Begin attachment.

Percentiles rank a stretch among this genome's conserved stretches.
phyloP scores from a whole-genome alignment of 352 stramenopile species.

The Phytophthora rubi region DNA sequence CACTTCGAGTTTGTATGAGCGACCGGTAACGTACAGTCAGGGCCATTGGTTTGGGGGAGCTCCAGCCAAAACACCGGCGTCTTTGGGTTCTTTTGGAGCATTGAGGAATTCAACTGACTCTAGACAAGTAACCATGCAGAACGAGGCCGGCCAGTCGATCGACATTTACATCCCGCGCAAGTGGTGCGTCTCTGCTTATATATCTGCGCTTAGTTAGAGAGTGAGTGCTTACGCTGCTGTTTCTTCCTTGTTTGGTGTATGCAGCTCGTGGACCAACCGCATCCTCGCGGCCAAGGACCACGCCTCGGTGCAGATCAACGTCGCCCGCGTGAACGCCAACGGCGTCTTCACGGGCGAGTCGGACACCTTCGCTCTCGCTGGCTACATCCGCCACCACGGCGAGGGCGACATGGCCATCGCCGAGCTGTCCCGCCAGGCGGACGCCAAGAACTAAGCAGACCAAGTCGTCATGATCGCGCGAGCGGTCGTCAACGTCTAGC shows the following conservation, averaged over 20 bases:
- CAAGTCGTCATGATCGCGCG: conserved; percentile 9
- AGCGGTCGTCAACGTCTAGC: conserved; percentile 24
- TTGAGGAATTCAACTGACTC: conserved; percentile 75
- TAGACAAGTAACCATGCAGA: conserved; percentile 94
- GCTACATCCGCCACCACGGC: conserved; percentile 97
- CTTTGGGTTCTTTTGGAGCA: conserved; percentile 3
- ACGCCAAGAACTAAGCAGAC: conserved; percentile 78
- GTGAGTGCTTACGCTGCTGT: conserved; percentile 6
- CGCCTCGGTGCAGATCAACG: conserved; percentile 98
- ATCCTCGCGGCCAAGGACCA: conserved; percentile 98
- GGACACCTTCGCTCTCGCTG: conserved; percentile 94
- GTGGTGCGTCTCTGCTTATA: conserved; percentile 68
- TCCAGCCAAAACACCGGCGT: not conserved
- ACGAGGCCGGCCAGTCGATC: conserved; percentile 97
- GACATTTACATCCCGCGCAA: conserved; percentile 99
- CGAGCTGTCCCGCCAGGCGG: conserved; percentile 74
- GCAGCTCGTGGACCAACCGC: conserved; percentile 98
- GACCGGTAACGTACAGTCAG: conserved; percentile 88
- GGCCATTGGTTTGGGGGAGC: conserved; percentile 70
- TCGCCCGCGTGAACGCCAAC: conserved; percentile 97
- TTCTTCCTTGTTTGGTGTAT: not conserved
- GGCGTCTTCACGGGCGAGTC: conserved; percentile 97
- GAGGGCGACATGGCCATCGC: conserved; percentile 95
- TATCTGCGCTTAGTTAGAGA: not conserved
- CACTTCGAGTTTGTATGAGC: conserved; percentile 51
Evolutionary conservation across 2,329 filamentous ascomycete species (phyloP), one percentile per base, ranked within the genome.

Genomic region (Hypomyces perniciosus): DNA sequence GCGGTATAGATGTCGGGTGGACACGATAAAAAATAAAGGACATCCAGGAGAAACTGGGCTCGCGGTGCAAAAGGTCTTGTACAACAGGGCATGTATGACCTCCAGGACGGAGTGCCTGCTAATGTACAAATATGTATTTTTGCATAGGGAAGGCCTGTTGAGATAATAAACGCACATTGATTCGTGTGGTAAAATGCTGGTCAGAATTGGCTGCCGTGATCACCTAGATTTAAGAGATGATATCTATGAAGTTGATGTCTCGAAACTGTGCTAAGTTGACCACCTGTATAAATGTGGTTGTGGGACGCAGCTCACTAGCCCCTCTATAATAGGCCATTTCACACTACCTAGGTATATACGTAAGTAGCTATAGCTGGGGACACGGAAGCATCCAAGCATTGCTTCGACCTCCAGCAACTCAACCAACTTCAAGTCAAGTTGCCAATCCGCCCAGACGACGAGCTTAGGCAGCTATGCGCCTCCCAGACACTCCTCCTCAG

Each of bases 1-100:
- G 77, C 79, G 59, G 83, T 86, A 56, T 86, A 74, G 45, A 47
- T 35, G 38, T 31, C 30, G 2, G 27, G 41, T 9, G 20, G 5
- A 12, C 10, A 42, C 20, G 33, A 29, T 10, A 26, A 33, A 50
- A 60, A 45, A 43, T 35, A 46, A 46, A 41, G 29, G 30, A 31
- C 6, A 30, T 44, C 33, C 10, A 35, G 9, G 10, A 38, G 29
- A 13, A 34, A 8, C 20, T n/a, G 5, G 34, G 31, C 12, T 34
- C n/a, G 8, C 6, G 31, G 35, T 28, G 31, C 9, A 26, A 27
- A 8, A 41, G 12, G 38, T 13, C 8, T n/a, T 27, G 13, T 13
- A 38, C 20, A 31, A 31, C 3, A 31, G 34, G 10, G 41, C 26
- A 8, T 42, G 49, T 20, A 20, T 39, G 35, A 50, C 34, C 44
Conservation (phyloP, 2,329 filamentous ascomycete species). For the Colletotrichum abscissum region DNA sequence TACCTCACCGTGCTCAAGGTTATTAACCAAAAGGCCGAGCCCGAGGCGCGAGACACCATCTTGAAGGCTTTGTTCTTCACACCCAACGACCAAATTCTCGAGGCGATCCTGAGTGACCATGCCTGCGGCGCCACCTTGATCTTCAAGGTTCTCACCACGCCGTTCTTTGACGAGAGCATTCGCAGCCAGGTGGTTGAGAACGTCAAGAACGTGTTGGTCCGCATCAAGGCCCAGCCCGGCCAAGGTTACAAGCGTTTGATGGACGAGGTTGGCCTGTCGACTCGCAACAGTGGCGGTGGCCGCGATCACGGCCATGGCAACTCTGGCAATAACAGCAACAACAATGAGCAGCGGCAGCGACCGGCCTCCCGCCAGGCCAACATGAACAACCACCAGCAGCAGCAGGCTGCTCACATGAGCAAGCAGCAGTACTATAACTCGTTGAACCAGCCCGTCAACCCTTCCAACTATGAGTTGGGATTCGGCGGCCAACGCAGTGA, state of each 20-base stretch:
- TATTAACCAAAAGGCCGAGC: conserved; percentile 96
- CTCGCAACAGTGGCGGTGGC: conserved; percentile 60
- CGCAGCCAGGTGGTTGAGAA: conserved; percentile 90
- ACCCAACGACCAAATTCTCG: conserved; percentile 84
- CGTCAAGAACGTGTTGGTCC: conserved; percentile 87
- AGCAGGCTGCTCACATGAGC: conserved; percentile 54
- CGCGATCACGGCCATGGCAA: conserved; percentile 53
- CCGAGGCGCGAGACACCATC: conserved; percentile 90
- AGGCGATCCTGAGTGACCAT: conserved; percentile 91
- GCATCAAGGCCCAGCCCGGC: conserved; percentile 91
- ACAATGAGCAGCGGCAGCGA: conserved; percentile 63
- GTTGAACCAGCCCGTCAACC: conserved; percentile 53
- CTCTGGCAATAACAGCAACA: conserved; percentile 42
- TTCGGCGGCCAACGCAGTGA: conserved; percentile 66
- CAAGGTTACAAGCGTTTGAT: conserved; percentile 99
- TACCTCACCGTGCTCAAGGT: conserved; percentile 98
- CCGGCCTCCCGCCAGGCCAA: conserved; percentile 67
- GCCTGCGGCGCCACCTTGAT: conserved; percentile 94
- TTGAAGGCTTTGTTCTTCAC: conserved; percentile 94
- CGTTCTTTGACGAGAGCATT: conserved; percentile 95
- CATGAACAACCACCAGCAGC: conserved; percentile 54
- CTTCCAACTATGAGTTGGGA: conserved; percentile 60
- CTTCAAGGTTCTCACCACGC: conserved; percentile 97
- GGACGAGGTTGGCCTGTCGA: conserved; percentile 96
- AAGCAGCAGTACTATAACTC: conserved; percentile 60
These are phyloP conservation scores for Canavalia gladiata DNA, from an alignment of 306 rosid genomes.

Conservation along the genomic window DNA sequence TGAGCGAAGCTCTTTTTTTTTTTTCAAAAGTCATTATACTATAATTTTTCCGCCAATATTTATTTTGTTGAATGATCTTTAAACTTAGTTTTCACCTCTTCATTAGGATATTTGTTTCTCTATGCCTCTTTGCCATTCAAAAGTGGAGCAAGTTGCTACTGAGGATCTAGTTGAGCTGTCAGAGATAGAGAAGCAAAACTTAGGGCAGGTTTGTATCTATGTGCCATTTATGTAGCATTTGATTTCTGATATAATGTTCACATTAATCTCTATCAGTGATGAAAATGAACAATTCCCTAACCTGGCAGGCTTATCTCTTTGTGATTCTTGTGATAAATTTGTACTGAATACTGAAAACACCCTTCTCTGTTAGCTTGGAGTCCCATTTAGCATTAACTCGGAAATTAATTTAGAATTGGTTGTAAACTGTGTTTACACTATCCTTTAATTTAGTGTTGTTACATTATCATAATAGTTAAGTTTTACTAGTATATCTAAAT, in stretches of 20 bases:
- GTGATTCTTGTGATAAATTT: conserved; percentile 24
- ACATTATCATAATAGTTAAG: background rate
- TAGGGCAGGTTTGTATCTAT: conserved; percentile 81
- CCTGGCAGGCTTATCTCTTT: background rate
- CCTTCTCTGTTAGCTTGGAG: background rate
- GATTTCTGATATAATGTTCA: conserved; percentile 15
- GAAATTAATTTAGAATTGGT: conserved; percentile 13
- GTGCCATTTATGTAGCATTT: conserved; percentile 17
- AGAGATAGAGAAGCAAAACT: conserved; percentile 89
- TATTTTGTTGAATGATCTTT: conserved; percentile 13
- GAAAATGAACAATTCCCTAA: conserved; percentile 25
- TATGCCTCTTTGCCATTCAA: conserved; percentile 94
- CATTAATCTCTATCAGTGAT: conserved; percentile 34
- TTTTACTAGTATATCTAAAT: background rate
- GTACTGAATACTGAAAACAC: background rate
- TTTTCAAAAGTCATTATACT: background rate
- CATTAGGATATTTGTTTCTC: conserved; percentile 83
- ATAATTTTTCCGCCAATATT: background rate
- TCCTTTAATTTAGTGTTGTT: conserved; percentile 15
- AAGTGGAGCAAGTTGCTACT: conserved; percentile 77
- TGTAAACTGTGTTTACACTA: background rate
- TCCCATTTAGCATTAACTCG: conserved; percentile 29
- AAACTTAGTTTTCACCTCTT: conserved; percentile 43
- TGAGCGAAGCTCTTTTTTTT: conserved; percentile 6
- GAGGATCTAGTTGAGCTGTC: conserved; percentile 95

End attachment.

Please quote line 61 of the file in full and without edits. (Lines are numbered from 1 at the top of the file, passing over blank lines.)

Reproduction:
- TTGAAGGCTTTGTTCTTCAC: conserved; percentile 94